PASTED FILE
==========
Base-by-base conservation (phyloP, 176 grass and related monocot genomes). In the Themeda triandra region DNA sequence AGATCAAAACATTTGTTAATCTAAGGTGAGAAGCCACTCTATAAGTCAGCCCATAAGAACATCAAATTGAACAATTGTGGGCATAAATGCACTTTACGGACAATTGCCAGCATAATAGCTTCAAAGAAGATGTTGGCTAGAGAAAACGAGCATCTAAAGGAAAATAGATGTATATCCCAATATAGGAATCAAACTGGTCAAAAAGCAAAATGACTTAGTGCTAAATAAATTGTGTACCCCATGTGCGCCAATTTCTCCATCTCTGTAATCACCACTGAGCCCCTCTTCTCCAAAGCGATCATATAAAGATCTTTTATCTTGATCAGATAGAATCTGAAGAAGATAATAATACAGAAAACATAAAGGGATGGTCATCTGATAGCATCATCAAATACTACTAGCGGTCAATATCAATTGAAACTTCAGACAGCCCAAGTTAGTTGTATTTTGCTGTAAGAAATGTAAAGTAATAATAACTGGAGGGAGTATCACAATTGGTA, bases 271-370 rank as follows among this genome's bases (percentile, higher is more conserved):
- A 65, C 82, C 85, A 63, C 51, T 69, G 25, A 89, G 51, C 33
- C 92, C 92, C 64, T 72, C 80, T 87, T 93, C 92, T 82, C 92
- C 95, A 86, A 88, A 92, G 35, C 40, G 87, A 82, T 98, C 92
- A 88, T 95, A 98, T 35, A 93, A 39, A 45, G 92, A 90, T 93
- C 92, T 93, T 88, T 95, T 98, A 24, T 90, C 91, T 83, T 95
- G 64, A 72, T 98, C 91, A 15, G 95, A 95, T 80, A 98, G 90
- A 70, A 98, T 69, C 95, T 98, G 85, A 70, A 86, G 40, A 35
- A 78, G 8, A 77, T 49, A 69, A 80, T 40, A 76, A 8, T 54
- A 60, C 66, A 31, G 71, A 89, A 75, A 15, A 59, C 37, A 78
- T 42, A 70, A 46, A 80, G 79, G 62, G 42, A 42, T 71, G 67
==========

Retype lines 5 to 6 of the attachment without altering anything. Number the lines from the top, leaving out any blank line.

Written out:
- A 88, T 95, A 98, T 35, A 93, A 39, A 45, G 92, A 90, T 93
- C 92, T 93, T 88, T 95, T 98, A 24, T 90, C 91, T 83, T 95